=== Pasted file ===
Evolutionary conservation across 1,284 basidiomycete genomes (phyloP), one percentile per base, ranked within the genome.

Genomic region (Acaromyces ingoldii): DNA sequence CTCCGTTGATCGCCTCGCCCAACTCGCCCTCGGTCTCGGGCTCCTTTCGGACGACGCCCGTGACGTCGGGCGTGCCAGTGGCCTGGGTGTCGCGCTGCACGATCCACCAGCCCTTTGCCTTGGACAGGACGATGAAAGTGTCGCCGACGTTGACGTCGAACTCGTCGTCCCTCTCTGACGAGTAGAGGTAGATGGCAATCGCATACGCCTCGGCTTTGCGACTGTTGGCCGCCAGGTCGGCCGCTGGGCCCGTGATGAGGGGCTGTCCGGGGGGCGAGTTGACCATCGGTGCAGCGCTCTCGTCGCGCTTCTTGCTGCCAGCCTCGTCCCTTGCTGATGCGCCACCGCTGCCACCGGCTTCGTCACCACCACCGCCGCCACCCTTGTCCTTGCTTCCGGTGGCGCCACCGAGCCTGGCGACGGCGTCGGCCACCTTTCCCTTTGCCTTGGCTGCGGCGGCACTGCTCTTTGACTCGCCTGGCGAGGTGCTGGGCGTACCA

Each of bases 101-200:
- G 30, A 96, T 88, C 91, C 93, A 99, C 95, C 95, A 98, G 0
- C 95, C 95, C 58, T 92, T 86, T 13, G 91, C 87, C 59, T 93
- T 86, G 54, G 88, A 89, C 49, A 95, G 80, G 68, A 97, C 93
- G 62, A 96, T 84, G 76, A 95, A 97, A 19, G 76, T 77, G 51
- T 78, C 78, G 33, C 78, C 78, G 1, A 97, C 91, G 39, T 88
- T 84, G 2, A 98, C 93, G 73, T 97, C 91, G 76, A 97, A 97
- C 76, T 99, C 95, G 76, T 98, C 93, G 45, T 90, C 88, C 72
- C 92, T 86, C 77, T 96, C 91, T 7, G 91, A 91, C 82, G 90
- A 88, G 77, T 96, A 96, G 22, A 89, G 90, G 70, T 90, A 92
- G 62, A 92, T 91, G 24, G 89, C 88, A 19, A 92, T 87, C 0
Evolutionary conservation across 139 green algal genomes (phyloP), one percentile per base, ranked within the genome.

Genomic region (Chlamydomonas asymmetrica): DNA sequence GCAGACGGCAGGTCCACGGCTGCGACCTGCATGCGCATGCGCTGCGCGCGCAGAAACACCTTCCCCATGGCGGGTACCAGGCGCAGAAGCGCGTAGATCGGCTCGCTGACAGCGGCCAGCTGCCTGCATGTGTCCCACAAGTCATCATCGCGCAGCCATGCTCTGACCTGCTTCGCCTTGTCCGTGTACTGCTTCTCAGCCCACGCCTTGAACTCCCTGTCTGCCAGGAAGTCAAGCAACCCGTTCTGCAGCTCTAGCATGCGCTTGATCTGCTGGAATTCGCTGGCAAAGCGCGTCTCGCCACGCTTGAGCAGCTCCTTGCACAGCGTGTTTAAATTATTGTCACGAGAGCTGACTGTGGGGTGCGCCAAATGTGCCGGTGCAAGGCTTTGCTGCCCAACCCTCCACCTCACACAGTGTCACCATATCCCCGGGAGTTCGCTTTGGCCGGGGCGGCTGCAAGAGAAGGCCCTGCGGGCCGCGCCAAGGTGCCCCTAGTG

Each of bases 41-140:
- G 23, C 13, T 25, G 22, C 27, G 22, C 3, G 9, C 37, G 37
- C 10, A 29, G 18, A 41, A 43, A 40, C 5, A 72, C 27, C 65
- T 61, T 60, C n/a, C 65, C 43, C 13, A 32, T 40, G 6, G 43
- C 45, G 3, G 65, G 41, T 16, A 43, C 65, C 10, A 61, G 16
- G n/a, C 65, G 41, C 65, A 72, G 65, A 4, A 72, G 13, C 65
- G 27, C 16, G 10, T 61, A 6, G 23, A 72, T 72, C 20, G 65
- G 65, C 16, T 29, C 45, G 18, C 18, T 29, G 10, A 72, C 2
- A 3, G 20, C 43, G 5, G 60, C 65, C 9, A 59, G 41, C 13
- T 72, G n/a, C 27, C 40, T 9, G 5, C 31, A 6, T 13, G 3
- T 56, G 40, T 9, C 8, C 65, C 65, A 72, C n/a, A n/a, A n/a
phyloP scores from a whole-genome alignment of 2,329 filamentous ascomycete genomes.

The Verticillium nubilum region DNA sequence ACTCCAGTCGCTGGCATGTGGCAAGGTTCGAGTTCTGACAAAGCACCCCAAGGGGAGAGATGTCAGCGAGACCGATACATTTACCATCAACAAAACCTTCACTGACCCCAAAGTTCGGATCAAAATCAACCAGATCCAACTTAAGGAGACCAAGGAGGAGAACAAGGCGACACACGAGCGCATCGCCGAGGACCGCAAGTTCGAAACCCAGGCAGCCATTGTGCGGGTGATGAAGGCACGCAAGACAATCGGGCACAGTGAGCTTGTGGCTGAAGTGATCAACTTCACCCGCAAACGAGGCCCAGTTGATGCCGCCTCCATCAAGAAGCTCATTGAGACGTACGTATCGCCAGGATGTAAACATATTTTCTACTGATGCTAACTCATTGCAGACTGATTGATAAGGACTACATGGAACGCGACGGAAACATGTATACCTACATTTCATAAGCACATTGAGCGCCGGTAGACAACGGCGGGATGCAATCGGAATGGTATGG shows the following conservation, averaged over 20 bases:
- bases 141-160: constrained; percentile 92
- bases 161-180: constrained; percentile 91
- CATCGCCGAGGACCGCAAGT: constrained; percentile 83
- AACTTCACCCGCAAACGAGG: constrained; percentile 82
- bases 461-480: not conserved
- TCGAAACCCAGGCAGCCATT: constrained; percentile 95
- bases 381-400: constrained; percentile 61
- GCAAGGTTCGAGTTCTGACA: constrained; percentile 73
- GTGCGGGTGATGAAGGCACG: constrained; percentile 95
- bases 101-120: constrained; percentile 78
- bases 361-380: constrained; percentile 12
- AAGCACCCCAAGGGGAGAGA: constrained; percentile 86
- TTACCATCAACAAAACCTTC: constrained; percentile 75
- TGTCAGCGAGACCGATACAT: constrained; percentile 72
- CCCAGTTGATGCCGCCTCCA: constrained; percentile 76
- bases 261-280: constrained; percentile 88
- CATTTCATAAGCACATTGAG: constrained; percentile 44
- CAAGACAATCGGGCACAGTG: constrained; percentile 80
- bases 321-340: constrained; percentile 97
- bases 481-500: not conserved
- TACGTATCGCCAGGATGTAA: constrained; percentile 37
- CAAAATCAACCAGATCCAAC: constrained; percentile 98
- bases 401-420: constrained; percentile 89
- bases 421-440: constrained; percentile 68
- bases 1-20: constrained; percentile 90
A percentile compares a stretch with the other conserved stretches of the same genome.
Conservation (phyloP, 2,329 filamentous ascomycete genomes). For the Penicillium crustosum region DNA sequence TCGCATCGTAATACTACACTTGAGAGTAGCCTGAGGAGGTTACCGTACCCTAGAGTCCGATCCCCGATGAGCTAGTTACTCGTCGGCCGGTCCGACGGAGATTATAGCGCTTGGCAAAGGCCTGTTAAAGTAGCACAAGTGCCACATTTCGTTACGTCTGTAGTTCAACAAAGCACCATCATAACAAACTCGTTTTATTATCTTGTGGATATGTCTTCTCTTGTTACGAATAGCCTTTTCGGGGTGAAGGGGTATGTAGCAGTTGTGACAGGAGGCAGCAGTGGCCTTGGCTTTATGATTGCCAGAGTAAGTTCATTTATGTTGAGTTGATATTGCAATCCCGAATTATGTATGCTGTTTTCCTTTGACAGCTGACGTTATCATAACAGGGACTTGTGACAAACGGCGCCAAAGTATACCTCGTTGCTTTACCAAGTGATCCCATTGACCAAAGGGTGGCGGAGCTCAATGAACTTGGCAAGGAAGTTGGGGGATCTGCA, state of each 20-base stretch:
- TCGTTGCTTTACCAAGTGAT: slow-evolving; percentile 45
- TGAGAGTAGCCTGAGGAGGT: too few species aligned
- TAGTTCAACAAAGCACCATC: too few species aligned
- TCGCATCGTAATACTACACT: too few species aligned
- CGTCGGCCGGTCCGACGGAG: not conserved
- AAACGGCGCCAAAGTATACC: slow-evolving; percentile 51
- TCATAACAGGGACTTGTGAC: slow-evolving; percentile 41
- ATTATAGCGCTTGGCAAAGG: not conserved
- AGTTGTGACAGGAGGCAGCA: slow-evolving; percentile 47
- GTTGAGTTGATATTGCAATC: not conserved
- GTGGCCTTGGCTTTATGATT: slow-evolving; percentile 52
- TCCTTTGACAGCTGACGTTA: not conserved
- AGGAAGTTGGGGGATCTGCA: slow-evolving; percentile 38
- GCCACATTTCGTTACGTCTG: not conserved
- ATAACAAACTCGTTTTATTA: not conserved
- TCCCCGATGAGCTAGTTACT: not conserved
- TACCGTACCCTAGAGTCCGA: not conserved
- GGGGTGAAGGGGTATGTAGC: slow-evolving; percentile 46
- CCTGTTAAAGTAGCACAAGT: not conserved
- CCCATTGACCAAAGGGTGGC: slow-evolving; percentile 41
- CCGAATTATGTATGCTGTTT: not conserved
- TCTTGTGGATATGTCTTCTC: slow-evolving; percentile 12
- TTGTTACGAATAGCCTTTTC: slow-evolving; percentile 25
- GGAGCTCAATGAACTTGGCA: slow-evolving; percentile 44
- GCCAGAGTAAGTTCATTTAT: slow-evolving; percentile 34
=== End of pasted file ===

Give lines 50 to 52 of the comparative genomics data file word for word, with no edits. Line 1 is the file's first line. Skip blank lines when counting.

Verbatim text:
- CAAAATCAACCAGATCCAAC: constrained; percentile 98
- bases 401-420: constrained; percentile 89
- bases 421-440: constrained; percentile 68